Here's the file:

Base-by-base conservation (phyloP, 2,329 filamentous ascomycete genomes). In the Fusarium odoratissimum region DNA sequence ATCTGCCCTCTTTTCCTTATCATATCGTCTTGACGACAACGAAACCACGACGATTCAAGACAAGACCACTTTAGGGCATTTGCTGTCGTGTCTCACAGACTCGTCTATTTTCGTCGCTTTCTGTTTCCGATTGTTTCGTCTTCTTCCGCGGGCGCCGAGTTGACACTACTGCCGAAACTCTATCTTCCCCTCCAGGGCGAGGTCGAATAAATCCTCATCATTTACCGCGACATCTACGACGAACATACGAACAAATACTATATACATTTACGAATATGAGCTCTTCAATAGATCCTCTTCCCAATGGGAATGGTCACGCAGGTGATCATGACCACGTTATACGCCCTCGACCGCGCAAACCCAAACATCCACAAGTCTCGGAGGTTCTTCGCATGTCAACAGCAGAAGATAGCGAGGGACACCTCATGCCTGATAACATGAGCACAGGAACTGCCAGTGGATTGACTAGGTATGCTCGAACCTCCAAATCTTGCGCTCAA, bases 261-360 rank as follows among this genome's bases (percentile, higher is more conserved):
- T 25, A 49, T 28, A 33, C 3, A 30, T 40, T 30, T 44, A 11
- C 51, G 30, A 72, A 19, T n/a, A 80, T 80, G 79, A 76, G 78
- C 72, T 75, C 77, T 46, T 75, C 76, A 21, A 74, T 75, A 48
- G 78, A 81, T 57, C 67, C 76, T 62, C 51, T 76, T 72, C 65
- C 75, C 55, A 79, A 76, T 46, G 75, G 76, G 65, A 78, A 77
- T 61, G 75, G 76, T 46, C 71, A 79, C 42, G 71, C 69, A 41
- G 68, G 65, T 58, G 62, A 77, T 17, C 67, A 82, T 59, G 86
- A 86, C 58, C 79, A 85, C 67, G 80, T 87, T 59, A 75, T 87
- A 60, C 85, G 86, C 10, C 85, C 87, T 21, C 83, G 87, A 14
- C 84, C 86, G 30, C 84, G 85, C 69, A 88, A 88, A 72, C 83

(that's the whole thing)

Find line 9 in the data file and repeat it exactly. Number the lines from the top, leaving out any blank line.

- A 86, C 58, C 79, A 85, C 67, G 80, T 87, T 59, A 75, T 87